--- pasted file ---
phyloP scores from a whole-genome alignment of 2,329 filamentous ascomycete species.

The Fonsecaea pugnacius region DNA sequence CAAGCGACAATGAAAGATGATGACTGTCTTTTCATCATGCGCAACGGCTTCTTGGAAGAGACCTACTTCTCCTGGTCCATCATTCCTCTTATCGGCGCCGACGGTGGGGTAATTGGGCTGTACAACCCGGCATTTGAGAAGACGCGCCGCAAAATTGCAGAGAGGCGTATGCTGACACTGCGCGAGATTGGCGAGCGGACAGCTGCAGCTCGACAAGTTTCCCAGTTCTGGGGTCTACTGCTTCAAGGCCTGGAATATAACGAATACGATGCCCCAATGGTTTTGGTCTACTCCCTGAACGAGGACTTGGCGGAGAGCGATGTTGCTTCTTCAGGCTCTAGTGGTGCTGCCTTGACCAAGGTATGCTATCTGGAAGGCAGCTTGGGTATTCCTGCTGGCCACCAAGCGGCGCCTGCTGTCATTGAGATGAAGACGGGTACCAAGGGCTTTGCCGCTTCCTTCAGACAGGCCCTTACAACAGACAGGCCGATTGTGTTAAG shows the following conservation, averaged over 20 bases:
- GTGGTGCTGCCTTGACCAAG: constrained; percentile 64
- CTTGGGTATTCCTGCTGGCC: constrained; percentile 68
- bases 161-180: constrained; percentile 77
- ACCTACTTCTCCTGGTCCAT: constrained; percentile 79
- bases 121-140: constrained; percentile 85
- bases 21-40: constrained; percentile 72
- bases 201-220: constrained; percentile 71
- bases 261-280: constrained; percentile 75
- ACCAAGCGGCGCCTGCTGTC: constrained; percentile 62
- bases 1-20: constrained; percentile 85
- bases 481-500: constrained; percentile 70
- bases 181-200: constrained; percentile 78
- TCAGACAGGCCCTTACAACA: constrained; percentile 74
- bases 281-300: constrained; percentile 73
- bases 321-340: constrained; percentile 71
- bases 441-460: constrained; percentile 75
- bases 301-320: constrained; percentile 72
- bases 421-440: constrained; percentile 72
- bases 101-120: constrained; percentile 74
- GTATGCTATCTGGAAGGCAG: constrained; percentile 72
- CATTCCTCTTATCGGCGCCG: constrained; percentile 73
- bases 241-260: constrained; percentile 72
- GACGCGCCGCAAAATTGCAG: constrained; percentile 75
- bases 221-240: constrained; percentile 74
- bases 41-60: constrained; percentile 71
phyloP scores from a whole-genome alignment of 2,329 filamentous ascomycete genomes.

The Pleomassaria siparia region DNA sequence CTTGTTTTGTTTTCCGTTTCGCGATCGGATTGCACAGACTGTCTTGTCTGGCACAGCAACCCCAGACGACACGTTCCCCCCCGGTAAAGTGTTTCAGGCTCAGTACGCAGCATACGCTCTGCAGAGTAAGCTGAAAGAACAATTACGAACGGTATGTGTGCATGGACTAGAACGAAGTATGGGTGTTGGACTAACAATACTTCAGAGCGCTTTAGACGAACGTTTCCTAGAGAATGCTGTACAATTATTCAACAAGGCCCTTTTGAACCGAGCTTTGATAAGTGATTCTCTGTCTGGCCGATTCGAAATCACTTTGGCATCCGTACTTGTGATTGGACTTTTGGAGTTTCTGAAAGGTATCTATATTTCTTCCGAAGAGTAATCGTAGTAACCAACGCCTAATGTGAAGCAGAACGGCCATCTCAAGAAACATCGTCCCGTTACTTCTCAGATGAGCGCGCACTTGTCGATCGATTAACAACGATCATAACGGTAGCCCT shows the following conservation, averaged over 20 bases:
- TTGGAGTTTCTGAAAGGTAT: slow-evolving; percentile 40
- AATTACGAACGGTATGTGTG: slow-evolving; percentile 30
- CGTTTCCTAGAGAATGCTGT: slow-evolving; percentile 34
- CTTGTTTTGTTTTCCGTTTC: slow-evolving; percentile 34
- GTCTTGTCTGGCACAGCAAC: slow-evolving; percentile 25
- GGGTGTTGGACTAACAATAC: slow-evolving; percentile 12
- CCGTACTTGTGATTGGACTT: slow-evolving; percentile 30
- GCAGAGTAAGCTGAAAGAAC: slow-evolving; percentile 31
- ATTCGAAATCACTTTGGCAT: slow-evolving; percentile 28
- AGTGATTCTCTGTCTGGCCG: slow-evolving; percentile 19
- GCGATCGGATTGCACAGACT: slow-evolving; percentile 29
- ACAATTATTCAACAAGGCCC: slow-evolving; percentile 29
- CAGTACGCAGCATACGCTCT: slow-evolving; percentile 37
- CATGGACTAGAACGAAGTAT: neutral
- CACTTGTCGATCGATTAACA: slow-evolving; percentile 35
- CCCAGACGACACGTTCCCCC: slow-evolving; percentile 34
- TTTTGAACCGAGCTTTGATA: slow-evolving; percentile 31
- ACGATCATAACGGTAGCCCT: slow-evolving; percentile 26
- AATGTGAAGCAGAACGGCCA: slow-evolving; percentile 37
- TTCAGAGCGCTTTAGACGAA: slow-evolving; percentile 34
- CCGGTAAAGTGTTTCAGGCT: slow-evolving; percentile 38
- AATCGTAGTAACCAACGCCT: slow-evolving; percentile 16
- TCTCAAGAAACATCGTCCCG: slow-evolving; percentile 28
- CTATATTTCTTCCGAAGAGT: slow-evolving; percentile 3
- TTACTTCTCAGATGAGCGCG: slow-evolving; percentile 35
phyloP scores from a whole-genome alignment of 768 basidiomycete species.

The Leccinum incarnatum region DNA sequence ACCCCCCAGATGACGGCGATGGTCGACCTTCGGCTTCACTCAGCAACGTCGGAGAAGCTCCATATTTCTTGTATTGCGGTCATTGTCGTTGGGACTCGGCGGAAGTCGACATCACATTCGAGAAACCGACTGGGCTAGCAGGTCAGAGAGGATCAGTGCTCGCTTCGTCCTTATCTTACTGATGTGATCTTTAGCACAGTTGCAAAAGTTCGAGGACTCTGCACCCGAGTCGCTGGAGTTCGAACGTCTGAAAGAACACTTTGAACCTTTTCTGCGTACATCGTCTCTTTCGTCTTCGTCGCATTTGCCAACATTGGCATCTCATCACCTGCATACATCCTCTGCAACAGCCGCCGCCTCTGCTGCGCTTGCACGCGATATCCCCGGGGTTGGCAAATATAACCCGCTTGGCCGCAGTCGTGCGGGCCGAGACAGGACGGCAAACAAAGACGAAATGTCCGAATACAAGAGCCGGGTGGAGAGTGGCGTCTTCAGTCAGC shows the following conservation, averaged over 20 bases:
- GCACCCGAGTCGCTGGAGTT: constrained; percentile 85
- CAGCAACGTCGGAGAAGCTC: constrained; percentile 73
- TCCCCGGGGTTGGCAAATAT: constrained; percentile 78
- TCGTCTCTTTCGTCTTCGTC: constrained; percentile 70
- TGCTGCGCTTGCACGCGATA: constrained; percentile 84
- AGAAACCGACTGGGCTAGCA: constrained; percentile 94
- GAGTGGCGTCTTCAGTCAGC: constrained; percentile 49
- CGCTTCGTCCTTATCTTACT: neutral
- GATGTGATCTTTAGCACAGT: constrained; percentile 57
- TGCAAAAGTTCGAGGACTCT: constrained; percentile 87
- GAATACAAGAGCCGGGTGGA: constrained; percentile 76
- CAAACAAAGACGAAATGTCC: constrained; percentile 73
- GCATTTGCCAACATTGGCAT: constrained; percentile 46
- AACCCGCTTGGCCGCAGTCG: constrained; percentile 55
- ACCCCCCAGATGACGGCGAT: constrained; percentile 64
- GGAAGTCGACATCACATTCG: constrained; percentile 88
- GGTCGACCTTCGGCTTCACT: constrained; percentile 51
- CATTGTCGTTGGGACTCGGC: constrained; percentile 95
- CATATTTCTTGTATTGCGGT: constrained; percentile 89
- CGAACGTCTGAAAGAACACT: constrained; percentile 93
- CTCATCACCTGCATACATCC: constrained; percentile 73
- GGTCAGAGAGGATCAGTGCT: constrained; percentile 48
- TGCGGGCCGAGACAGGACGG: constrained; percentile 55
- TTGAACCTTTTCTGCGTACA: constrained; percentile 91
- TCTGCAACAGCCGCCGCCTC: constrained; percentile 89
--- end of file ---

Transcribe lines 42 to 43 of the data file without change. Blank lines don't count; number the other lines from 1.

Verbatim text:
- CAGTACGCAGCATACGCTCT: slow-evolving; percentile 37
- CATGGACTAGAACGAAGTAT: neutral